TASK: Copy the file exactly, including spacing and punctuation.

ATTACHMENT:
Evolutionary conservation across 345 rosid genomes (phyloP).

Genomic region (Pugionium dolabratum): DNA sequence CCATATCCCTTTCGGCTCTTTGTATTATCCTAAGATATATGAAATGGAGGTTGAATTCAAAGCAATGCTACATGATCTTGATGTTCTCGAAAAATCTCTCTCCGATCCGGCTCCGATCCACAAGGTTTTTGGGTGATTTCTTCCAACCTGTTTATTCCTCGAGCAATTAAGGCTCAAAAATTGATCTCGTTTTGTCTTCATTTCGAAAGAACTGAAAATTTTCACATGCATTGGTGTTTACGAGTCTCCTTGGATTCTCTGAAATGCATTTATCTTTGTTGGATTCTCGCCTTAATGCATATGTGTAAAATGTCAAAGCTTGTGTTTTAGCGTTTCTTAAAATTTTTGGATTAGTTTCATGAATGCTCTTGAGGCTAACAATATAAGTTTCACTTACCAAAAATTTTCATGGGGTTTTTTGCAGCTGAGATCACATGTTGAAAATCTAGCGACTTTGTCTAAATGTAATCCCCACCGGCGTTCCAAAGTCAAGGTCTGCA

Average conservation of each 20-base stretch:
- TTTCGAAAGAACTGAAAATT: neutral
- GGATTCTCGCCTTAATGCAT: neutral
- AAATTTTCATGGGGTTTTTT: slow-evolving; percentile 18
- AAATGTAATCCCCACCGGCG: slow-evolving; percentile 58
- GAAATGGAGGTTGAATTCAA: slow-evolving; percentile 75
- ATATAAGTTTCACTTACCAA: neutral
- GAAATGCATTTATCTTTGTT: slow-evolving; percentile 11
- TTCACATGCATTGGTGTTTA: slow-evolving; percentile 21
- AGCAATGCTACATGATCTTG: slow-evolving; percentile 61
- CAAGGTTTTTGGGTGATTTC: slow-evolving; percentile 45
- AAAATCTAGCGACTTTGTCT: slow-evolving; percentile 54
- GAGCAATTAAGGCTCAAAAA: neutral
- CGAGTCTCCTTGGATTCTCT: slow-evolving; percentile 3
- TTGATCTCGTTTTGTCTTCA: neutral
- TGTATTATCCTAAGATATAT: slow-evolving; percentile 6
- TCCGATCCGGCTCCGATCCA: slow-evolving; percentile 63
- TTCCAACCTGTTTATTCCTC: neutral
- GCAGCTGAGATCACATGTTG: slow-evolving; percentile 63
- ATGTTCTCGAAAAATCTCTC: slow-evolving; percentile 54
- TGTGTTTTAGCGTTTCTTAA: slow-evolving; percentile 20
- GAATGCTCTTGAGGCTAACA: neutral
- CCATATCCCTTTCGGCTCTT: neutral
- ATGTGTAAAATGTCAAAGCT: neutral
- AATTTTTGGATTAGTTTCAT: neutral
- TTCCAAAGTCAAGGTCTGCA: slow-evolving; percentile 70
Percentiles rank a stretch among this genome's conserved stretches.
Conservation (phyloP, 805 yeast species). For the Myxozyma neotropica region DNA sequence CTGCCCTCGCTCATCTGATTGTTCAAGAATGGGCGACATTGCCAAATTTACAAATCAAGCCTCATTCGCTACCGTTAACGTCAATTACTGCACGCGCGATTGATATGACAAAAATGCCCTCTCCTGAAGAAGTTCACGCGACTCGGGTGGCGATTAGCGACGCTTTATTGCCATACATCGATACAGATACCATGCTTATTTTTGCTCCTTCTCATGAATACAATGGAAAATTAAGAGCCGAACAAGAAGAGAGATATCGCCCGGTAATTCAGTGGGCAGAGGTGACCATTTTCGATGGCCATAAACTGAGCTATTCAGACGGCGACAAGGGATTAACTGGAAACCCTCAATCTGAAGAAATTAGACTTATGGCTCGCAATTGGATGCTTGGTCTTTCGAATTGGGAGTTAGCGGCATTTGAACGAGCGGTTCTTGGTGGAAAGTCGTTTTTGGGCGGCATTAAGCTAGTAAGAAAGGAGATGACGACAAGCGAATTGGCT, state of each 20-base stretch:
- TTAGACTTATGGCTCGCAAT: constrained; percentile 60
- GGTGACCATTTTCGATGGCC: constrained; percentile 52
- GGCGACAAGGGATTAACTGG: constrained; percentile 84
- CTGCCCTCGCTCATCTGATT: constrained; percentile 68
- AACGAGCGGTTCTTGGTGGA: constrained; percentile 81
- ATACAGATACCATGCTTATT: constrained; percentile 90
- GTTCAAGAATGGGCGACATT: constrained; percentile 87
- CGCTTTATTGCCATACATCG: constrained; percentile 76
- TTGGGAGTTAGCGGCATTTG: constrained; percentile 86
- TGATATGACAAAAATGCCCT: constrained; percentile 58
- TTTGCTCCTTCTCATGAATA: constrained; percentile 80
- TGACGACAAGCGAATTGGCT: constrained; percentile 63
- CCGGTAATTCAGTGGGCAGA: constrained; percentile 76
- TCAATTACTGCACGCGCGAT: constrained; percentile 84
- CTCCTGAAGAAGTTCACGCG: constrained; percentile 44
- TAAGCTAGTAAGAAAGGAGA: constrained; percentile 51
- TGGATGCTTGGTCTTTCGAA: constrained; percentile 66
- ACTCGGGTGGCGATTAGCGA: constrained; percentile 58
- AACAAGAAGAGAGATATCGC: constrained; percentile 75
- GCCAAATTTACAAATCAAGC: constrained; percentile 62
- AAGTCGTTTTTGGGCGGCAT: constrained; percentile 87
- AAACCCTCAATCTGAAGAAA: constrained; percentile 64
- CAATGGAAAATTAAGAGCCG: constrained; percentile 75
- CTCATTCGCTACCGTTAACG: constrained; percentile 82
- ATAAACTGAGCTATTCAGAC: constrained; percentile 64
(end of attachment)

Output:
Evolutionary conservation across 345 rosid genomes (phyloP).

Genomic region (Pugionium dolabratum): DNA sequence CCATATCCCTTTCGGCTCTTTGTATTATCCTAAGATATATGAAATGGAGGTTGAATTCAAAGCAATGCTACATGATCTTGATGTTCTCGAAAAATCTCTCTCCGATCCGGCTCCGATCCACAAGGTTTTTGGGTGATTTCTTCCAACCTGTTTATTCCTCGAGCAATTAAGGCTCAAAAATTGATCTCGTTTTGTCTTCATTTCGAAAGAACTGAAAATTTTCACATGCATTGGTGTTTACGAGTCTCCTTGGATTCTCTGAAATGCATTTATCTTTGTTGGATTCTCGCCTTAATGCATATGTGTAAAATGTCAAAGCTTGTGTTTTAGCGTTTCTTAAAATTTTTGGATTAGTTTCATGAATGCTCTTGAGGCTAACAATATAAGTTTCACTTACCAAAAATTTTCATGGGGTTTTTTGCAGCTGAGATCACATGTTGAAAATCTAGCGACTTTGTCTAAATGTAATCCCCACCGGCGTTCCAAAGTCAAGGTCTGCA

Average conservation of each 20-base stretch:
- TTTCGAAAGAACTGAAAATT: neutral
- GGATTCTCGCCTTAATGCAT: neutral
- AAATTTTCATGGGGTTTTTT: slow-evolving; percentile 18
- AAATGTAATCCCCACCGGCG: slow-evolving; percentile 58
- GAAATGGAGGTTGAATTCAA: slow-evolving; percentile 75
- ATATAAGTTTCACTTACCAA: neutral
- GAAATGCATTTATCTTTGTT: slow-evolving; percentile 11
- TTCACATGCATTGGTGTTTA: slow-evolving; percentile 21
- AGCAATGCTACATGATCTTG: slow-evolving; percentile 61
- CAAGGTTTTTGGGTGATTTC: slow-evolving; percentile 45
- AAAATCTAGCGACTTTGTCT: slow-evolving; percentile 54
- GAGCAATTAAGGCTCAAAAA: neutral
- CGAGTCTCCTTGGATTCTCT: slow-evolving; percentile 3
- TTGATCTCGTTTTGTCTTCA: neutral
- TGTATTATCCTAAGATATAT: slow-evolving; percentile 6
- TCCGATCCGGCTCCGATCCA: slow-evolving; percentile 63
- TTCCAACCTGTTTATTCCTC: neutral
- GCAGCTGAGATCACATGTTG: slow-evolving; percentile 63
- ATGTTCTCGAAAAATCTCTC: slow-evolving; percentile 54
- TGTGTTTTAGCGTTTCTTAA: slow-evolving; percentile 20
- GAATGCTCTTGAGGCTAACA: neutral
- CCATATCCCTTTCGGCTCTT: neutral
- ATGTGTAAAATGTCAAAGCT: neutral
- AATTTTTGGATTAGTTTCAT: neutral
- TTCCAAAGTCAAGGTCTGCA: slow-evolving; percentile 70
Percentiles rank a stretch among this genome's conserved stretches.
Conservation (phyloP, 805 yeast species). For the Myxozyma neotropica region DNA sequence CTGCCCTCGCTCATCTGATTGTTCAAGAATGGGCGACATTGCCAAATTTACAAATCAAGCCTCATTCGCTACCGTTAACGTCAATTACTGCACGCGCGATTGATATGACAAAAATGCCCTCTCCTGAAGAAGTTCACGCGACTCGGGTGGCGATTAGCGACGCTTTATTGCCATACATCGATACAGATACCATGCTTATTTTTGCTCCTTCTCATGAATACAATGGAAAATTAAGAGCCGAACAAGAAGAGAGATATCGCCCGGTAATTCAGTGGGCAGAGGTGACCATTTTCGATGGCCATAAACTGAGCTATTCAGACGGCGACAAGGGATTAACTGGAAACCCTCAATCTGAAGAAATTAGACTTATGGCTCGCAATTGGATGCTTGGTCTTTCGAATTGGGAGTTAGCGGCATTTGAACGAGCGGTTCTTGGTGGAAAGTCGTTTTTGGGCGGCATTAAGCTAGTAAGAAAGGAGATGACGACAAGCGAATTGGCT, state of each 20-base stretch:
- TTAGACTTATGGCTCGCAAT: constrained; percentile 60
- GGTGACCATTTTCGATGGCC: constrained; percentile 52
- GGCGACAAGGGATTAACTGG: constrained; percentile 84
- CTGCCCTCGCTCATCTGATT: constrained; percentile 68
- AACGAGCGGTTCTTGGTGGA: constrained; percentile 81
- ATACAGATACCATGCTTATT: constrained; percentile 90
- GTTCAAGAATGGGCGACATT: constrained; percentile 87
- CGCTTTATTGCCATACATCG: constrained; percentile 76
- TTGGGAGTTAGCGGCATTTG: constrained; percentile 86
- TGATATGACAAAAATGCCCT: constrained; percentile 58
- TTTGCTCCTTCTCATGAATA: constrained; percentile 80
- TGACGACAAGCGAATTGGCT: constrained; percentile 63
- CCGGTAATTCAGTGGGCAGA: constrained; percentile 76
- TCAATTACTGCACGCGCGAT: constrained; percentile 84
- CTCCTGAAGAAGTTCACGCG: constrained; percentile 44
- TAAGCTAGTAAGAAAGGAGA: constrained; percentile 51
- TGGATGCTTGGTCTTTCGAA: constrained; percentile 66
- ACTCGGGTGGCGATTAGCGA: constrained; percentile 58
- AACAAGAAGAGAGATATCGC: constrained; percentile 75
- GCCAAATTTACAAATCAAGC: constrained; percentile 62
- AAGTCGTTTTTGGGCGGCAT: constrained; percentile 87
- AAACCCTCAATCTGAAGAAA: constrained; percentile 64
- CAATGGAAAATTAAGAGCCG: constrained; percentile 75
- CTCATTCGCTACCGTTAACG: constrained; percentile 82
- ATAAACTGAGCTATTCAGAC: constrained; percentile 64